Photo: Car Accidents in Latin America
The Inter-American Development Bank today participated in launching the first Decade of Action for Road Safety that the World Health Organization is carrying out with the objective of saving 350,000 lives in Latin America and the Caribbean between 2011 and 2020. The initiative seeks to prevent deaths and injuries from traffic accidents, which claim millions of lives worldwide, mainly of young people aged 15 to 29.
The economic cost of these road accidents and injuries is estimated at between 1 percent and 3 percent of the countries’ gross domestic product. These costs include health insurance, pensions, logistics, and lost productivity, among others.
The IDB announced that it will work with a variety of stakeholders to mobilize resources and carry out measures required to cut numbers of deaths from accidents in the region by 50 percent. According to the Global Road Safety Facility, the 130,000 deaths projected for 2020 would be reduced to 65,000; as such, 350,000 lives would be saved over the 10-year period.
The Bank is working closely with governments to design and implement plans and strategies for road safety. It is also participating with other multilateral development banks to join forces and mobilize resources and establishing partnerships with private entities.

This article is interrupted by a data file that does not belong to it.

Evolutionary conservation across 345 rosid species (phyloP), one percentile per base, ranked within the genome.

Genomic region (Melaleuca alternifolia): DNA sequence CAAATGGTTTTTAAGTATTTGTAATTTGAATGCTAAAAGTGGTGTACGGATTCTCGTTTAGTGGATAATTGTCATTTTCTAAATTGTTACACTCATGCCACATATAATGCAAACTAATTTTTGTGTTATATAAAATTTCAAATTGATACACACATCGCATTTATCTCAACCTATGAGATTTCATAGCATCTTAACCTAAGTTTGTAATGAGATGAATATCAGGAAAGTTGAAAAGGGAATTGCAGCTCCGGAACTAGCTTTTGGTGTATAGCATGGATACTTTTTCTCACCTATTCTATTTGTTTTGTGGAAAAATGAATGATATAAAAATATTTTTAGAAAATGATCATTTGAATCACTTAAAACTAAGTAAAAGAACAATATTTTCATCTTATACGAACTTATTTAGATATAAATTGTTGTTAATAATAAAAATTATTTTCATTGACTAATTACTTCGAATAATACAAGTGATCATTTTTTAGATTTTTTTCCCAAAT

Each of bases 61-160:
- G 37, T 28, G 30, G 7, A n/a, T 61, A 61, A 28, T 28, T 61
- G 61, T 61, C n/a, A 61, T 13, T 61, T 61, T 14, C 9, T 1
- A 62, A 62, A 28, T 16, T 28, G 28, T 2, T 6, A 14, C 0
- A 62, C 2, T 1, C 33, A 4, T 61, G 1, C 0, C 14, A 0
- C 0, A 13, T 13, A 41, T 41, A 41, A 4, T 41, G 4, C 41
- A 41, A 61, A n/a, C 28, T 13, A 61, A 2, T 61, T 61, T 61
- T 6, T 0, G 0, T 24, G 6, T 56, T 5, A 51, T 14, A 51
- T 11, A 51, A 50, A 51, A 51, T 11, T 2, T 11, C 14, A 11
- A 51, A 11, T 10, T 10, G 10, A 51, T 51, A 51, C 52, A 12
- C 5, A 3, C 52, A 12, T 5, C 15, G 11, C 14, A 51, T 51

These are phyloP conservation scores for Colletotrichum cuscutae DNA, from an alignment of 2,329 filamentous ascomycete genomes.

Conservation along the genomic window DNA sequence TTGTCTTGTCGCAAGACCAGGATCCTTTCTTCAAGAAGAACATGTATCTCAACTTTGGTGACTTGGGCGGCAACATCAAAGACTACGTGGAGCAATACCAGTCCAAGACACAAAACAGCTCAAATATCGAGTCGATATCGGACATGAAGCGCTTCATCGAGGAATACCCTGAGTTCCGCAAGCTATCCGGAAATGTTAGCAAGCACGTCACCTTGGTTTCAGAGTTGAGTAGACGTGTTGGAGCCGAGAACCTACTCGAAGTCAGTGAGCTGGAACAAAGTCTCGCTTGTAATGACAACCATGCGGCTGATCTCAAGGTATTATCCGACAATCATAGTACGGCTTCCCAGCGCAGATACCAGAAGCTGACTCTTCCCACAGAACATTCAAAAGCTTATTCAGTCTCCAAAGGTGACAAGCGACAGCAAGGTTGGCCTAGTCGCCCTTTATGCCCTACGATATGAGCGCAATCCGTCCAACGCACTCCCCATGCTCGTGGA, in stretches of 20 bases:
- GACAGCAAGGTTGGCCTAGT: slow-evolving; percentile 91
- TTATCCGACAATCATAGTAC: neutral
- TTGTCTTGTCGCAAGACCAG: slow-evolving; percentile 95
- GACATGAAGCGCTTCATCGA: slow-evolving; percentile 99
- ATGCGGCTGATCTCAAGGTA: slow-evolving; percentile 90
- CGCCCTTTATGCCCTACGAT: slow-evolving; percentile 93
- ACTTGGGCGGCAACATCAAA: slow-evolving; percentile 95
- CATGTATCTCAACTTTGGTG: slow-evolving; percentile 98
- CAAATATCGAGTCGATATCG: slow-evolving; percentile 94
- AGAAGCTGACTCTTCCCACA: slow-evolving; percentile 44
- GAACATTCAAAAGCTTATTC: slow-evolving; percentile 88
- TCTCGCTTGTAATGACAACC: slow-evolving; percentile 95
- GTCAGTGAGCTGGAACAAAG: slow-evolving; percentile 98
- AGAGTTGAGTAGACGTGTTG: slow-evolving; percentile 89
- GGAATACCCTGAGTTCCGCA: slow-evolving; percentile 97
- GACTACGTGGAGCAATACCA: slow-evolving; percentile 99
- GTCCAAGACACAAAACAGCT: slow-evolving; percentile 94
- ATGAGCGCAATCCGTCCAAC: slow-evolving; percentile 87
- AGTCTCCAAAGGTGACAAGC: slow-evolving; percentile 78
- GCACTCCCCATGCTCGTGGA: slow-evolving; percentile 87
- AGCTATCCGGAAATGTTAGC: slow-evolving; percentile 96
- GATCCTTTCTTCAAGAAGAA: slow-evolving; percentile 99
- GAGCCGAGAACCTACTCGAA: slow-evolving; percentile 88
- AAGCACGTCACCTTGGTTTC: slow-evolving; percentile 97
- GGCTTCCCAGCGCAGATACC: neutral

Katzman and Cecilia Ramos, IDB Executive Director for Mexico, are participating in road safety events taking place in Mexico City under the auspices of the Minister of Health and Transport. Mexico is hosting the launch of the Decade of Action in Latin America. Similar events are taking place simultaneously in different parts of the world.”
The IDB is promoting a more comprehensive and multisectoral approach for addressing road safety problems in the region through links among the transport, health, education, and finance sectors,” said Ramos during the launch event.
In Latin America and the Caribbean, traffic accidents claimed the lives of 100,000 people in 2010. If no action is taken, the region will have the highest rate traffic fatalities by 2020―17 to 31 deaths per 100,000 population, which is nearly four times the rate in developed countries.
Unlike in most developed countries, about half of the people in Latin America who die in road accidents are not the drivers, but rather pedestrians, cyclists and motorcyclists, who are usually known as vulnerable users.